OTTAWA, June 6, 2022 – Canadians will benefit from having access to care from more internationally educated health professionals (IEHPs) when and where they need them, thanks to additional federal support for the National Newcomer Navigation Network (N4).
An announcement at CHEO today confirmed an additional $1.5 million in funding from Immigration, Refugees, and Citizenship Canada (IRCC), and underscored that newcomers are critical to Canada’s labour force. Many are highly skilled and educated in health care, but face barriers to contributing fully to Canada’s health systems. At the same time, existing labour shortages in health care have been made worse during the COVID-19 pandemic.
“Newcomers are an integral part of our communities. Their full inclusion in our health-care workforce will help us address staffing shortages, while also incorporating richly diverse voices of lived experience and better supporting other newcomers,” said Alex Munter, President and CEO at CHEO, where N4 is hosted and was created.
“CHEO welcomes N4’s new initiative to integrate trained health professionals into the Canadian workforce more quickly. We thank the Government of Canada for supporting this effort. This is an important step toward better health equity,” added Munter.
With the new funding from IRCC, N4 can assist skilled IEHPs in gaining full employment in the Canadian health-care sector by addressing the many barriers they face.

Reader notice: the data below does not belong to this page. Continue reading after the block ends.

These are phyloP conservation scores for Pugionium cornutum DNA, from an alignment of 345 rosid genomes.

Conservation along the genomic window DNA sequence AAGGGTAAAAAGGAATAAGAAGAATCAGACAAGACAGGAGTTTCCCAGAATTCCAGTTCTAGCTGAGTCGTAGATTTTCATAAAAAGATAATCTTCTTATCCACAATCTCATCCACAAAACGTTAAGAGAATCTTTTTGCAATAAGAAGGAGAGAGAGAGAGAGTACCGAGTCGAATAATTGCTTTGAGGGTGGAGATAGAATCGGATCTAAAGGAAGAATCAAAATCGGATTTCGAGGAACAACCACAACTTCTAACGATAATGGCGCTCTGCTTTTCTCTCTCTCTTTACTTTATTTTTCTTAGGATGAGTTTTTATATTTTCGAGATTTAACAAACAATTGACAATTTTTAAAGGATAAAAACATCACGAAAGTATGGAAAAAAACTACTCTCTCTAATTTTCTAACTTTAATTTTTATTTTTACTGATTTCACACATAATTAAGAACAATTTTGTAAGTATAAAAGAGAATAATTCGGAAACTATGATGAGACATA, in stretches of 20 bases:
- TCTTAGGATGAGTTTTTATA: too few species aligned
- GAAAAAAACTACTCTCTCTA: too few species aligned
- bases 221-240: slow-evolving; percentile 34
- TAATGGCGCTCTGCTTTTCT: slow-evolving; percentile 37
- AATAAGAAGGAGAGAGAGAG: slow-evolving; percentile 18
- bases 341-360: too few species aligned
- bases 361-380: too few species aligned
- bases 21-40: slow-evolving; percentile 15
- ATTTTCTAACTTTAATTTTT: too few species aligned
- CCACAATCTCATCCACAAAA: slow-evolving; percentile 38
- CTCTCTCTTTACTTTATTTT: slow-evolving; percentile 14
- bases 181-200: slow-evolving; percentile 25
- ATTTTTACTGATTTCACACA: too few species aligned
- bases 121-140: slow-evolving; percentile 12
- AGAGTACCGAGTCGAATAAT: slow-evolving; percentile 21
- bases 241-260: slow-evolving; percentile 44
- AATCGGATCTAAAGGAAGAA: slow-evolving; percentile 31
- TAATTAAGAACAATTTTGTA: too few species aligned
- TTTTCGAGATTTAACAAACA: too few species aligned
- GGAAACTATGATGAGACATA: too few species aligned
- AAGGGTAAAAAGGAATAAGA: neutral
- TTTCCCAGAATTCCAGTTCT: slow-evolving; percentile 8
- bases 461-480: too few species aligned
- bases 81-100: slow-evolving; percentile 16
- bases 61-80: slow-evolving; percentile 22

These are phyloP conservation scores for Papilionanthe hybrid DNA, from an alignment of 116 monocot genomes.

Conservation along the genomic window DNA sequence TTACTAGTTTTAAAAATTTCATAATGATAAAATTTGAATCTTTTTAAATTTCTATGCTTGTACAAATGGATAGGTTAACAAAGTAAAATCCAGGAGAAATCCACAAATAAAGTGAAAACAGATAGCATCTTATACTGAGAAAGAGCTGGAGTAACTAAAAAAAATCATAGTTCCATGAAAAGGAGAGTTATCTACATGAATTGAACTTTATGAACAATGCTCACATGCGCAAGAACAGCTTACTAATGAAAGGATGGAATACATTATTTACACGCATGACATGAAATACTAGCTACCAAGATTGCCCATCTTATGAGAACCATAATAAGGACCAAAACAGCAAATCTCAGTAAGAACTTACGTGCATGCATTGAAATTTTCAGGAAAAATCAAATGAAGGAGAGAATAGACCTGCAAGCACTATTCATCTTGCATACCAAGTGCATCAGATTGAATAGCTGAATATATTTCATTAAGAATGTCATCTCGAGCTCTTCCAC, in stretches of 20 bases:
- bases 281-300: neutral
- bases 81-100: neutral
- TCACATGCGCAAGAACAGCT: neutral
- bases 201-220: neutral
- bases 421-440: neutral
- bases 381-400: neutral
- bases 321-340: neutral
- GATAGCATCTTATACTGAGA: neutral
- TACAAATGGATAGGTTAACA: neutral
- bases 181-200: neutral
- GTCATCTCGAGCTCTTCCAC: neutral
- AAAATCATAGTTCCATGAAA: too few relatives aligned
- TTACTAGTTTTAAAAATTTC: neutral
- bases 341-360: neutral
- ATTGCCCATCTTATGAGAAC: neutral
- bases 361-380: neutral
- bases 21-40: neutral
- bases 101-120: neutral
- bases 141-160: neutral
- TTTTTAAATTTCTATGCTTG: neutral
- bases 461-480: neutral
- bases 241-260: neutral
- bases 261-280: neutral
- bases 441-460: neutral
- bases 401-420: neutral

“Canada is an international leader when it comes to settlement and integration – we know that it’s not enough just to get people here, but we also have to make sure that they’re set up for success once they arrive,” said the Honourable Sean Fraser, Minister of Immigration, Refugees and Citizenship. “When newcomers succeed, our community succeeds. Newcomers working in our hospitals, long-term care homes, and other health settings are actively contributing to our COVID-19 recovery.”
The IEHP program builds on IRCC’s initial investment that enabled the development of N4.
Why N4 was created
The National Newcomer Navigation Network brings together professionals and organizations who work with and serve newcomers, with a goal of helping them navigate Canada’s systems of health care and social services. N4 was established to create opportunities for collaboration among newcomer-serving professionals from across the health care and social service sectors, so they can become fully equipped to support newcomer patients and clients.
The IEHP program extends N4’s original mandate of improved access to services, to the goal of access to gainful employment for newcomer health-care professionals – something that recognizes the wealth of education and experience that can enrich our ability to deliver culturally safe health care in this country. N4 is bringing together diverse stakeholders to establish a mutual understanding about the experiences of IEHPs and work done to date, and advance concrete solutions to the employment barriers too many face.